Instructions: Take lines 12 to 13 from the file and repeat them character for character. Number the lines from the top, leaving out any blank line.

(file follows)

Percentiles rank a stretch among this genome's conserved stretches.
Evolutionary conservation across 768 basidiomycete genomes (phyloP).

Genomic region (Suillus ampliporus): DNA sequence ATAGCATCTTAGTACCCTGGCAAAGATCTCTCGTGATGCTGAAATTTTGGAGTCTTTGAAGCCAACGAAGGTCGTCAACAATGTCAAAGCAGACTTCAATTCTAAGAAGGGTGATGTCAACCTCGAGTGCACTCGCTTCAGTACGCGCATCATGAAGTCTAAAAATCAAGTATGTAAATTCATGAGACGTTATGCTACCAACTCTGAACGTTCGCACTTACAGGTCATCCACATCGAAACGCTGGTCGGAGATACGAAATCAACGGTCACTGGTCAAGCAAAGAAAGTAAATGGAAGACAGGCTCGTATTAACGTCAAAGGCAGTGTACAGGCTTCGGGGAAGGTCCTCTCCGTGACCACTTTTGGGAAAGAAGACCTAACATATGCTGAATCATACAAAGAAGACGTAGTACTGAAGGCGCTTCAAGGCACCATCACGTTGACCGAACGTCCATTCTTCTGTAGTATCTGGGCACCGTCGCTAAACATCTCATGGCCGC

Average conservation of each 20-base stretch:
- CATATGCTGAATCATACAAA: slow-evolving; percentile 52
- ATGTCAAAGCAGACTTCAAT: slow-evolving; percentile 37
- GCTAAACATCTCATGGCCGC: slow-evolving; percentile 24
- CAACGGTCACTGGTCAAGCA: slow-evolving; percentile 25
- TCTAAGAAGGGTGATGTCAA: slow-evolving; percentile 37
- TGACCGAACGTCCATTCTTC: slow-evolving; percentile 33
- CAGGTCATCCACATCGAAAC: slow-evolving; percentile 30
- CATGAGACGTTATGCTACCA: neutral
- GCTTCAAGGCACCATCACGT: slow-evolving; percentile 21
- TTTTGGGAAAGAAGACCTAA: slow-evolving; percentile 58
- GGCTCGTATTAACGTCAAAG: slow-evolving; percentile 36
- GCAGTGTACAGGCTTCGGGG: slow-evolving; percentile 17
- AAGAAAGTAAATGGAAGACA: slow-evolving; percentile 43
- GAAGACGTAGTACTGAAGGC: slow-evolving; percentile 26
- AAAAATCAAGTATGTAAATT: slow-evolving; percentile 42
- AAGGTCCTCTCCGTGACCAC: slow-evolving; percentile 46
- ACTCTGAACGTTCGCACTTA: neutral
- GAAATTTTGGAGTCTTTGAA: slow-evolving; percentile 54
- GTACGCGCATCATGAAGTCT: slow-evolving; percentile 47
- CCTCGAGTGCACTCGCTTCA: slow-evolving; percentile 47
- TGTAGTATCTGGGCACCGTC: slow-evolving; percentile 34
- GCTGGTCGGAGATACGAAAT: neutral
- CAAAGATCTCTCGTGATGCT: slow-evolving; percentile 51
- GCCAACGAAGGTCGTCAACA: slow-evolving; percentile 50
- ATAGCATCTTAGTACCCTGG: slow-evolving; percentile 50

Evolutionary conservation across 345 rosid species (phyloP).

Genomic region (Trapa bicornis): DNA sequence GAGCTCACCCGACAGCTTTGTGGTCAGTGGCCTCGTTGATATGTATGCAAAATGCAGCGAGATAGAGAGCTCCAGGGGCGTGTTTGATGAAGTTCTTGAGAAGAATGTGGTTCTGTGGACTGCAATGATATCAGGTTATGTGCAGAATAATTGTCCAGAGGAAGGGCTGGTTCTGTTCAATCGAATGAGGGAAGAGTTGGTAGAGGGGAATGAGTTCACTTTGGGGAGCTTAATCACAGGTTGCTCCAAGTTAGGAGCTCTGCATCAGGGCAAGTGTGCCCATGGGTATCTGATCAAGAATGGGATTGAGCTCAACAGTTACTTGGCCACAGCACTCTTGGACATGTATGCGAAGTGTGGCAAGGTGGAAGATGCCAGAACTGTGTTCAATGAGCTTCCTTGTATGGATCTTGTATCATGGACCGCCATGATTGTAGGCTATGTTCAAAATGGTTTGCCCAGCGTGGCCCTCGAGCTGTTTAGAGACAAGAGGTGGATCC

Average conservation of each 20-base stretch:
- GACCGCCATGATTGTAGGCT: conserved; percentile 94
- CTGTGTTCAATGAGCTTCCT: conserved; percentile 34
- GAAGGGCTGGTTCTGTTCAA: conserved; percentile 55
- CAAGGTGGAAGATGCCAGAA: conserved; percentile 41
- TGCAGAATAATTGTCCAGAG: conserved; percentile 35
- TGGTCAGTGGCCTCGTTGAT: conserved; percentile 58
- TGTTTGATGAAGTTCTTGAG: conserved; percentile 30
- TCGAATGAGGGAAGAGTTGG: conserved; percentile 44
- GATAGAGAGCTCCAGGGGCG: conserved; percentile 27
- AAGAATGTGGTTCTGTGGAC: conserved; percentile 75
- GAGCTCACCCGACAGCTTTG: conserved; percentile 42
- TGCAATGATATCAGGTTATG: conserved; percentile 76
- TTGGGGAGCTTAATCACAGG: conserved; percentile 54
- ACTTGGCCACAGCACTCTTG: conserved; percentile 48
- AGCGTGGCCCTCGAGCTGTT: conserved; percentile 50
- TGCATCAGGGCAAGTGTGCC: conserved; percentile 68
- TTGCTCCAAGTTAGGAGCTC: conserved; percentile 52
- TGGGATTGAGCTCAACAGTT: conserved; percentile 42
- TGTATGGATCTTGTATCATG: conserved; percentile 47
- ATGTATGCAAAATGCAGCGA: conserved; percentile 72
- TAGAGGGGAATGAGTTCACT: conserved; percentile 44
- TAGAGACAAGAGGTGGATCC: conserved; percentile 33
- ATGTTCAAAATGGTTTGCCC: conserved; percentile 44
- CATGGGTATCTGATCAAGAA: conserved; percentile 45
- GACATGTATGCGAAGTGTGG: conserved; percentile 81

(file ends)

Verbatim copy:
- CATGAGACGTTATGCTACCA: neutral
- GCTTCAAGGCACCATCACGT: slow-evolving; percentile 21